By LA Weekly
By Henry Rollins
By Weekly Photographers
By Shea Serrano
By Nate "Igor" Smith
By Dan Weiss
By Erica E. Phillips
By Kai Flanders
They decided to give it a try. Pretty quickly, the band realized that the black-and-white of political right and wrong goes gray once you meet your perceived antagonists face to face.
Blackman remembers the first time she met Karen Hughes, in 2008, at the Latin Museum in Washington, D.C. By then, the band had toured India, Nepal and the Middle East, and the longtime George Bush confidante had been getting positive feedback regarding Ozomatli’s trips. But she had never seen the band, and she wanted to meet them.
Hughes and her staff showed up at 7:30 p.m. — “on the dot, of course,” Blackman says with a laugh. Hughes, whose steely demeanor and forceful opinions Blackman and the band had watched on TV as she defended Bush’s positions, admittedly had preconceptions. “She was actually very pleasant to talk to,” Blackman recalls. “She isn’t smarmy, which is so weird. She is kind. She asked me a ton of questions about the band and where they came from, who they were and what makes them tick and what parts of the trip struck them the most.”
“She was really into Ozomatli,” confirms Receveur at the State Department. “It was really pretty cool.” He adds that as a rule, the State Department doesn’t insist on any restrictions regarding what Ozomatli can say onstage, “and this was the Bush administration. Ozomatli did interviews where they were talking about how they were antiwar, that they didn’t like the Bush administration, but that they were there to represent America.”
Despite the many public-policy disasters of the Bush administration, even some of its most vocal critics acknowledge that, in specific countries, the administration provided a much-needed injection of both attention and funding for public-diplomacy programs.
“Laura Bush — as good as you could be. She knew the issue, she could talk about it,” says Human Rights Action Center’s Healey on the government’s Burma policy.
Hughes’ replacement as under secretary of Public Diplomacy is Judith McHale. Before being nominated by the Obama administration to fill the position, she was president and CEO of Discovery Channel. At her Senate confirmation hearing last month, McHale discussed her goals in the job, at least one of which alarmed advocates for Ozomatli-style outreach programs. “New technology, used effectively and creatively, can be a game-changer,” she told the committee, citing communications advances that offer opportunities to engage people more efficiently.
Whether this sort of diplomacy would work in Burma is debatable. Most citizens don’t have access to computers. For those who do, however, only one social network, Facebook, is allowed, and it’s closely monitored. Despite Big Brother, the network is incredibly popular in Burma, and Ozomatli have a lot of new friends in the country. The downside is, every single status update, photo or video posting runs through servers controlled by the Scrutiny Board.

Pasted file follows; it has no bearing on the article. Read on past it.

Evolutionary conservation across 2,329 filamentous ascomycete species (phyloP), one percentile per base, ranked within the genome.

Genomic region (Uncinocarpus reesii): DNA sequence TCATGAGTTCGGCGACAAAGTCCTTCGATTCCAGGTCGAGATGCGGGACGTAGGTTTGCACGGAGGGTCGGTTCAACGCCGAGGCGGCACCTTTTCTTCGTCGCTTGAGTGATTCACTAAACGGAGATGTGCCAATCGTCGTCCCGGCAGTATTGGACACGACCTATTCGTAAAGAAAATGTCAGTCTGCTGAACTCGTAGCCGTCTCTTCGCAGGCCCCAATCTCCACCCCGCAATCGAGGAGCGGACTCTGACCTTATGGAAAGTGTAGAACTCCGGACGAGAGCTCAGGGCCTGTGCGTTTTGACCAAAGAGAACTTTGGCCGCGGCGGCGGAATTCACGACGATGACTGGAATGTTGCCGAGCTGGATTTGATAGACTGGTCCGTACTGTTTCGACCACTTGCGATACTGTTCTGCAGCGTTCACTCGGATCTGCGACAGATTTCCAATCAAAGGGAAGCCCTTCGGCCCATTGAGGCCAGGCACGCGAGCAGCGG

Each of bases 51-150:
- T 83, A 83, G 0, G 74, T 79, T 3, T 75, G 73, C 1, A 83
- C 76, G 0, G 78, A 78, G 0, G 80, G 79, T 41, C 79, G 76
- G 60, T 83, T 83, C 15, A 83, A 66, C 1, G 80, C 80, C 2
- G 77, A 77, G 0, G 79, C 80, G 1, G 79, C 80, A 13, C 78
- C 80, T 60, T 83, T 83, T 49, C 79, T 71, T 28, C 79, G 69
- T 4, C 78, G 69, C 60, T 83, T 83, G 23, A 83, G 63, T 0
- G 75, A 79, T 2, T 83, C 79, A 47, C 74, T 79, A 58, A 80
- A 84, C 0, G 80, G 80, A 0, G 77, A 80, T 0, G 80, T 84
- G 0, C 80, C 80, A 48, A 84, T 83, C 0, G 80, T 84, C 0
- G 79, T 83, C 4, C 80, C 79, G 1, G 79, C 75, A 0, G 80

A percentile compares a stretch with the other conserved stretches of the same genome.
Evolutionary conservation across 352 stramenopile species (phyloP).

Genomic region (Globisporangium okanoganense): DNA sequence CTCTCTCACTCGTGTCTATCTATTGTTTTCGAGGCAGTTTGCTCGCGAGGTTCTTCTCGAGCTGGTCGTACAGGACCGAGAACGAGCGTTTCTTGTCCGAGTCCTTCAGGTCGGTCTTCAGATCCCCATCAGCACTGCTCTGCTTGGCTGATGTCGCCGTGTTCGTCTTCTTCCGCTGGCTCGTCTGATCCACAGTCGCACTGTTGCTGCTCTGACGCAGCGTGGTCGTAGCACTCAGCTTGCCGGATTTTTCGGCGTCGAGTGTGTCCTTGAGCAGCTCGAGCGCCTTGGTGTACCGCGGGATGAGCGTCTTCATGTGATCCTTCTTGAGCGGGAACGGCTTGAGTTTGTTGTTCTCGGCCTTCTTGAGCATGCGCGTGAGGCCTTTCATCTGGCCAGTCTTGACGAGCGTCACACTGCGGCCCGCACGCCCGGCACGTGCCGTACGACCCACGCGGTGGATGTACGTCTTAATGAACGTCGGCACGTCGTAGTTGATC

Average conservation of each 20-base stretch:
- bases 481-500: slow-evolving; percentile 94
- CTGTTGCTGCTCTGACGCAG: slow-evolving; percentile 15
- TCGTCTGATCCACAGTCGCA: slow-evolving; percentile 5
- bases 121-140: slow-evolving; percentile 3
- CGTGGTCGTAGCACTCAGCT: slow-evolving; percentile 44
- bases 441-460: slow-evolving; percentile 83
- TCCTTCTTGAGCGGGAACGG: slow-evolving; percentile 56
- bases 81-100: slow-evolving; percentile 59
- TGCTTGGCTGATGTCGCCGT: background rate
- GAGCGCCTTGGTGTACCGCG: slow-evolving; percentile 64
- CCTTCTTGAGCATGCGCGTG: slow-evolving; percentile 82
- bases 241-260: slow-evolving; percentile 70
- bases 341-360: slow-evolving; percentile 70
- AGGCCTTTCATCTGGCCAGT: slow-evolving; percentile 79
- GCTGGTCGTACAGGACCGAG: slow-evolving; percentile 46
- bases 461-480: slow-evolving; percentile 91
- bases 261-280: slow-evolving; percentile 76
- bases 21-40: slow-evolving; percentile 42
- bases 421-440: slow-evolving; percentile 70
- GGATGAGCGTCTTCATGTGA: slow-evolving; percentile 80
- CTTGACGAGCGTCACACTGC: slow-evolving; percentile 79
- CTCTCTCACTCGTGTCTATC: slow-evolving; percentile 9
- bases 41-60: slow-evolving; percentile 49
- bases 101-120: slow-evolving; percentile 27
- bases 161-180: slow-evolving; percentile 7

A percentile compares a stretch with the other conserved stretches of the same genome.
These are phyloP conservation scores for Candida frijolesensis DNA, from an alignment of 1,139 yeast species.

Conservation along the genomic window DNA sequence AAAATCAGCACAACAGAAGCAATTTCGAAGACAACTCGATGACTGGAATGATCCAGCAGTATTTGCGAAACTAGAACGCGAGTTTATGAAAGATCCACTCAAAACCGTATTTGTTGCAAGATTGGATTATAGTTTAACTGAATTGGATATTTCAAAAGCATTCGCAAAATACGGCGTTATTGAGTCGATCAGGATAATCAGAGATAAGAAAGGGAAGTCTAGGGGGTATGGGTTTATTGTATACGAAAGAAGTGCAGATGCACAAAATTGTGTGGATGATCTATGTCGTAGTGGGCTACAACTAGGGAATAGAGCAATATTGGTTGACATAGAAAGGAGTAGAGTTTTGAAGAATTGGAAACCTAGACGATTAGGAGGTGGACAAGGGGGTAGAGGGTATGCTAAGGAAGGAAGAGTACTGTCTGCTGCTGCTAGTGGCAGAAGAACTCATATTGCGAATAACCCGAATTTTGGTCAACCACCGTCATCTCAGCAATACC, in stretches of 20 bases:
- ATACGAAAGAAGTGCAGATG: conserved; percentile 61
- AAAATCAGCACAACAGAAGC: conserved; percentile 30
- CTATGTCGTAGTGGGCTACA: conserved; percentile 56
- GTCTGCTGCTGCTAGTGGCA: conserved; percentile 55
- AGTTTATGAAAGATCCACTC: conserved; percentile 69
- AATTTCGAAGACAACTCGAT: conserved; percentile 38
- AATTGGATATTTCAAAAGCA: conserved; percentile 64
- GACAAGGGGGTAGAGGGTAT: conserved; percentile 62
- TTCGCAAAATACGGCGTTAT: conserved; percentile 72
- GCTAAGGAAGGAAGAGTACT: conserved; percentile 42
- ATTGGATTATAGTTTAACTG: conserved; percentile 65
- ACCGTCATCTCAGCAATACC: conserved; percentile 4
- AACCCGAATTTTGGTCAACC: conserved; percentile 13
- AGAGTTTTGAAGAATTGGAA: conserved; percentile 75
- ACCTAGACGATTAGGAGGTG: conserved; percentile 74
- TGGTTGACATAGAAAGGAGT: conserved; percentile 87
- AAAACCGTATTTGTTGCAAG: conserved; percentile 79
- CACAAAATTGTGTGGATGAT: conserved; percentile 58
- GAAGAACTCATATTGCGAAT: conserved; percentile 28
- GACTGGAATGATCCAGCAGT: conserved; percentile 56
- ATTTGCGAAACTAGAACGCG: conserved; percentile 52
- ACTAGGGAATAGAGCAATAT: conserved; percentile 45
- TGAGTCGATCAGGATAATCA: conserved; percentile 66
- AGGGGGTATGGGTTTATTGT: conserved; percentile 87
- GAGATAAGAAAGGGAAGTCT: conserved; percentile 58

Hence, ground-level outreach like Ozomatli’s is a vital tool.
The American Club is an oddly juxtaposed chunk of tennis courts, swimming pools, softball fields and a clubhouse built on property owned by the U.S. government, and tonight Ozomatli will perform. By Burmese law, any public gathering of more than five people is illegal, so any large event requires permission from the authorities. Because tonight’s concert is being held on the grounds, though, it wasn’t necessary for the State Department to ask permission. Still, the office informed the Burmese foreign ministry of its plans via a diplomatic note, so it wouldn’t be surprised.
The day before, Richard Mei and Burmese Regional Security Officer Bill Mellott had convened the band for a briefing. He told them that they have to be particularly careful about how they act and what they say. If they mention Aung San Suu Kyi’s name, he explained, not only will they jeopardize themselves and risk being deported but they could also endanger anyone who attends the concert. He advised them not to mention “The Lady” at all.
Mei had explained as much on the morning the band arrived in the country. He gathered the 11-member entourage in a hotel meeting room, and spoke very specifically about the proper way to move around Rangoon: quietly and anonymously, except when you’re onstage. After they had left the country, he encouraged them to say whatever they wanted, and to tell what they saw. But here, delivery of an incendiary message wouldn’t help. “They hear the music, but I’m not sure if they’re going to get too much of the message. But that’s what we’re interested in, and we want you to do your normal thing.” His voice lifted a little bit as he stretched to explain his next point: “It’s just that because of this country, and the way that you have to operate in this country, you have to be sensitive of certain things. And that means not being overt about the political situation.”
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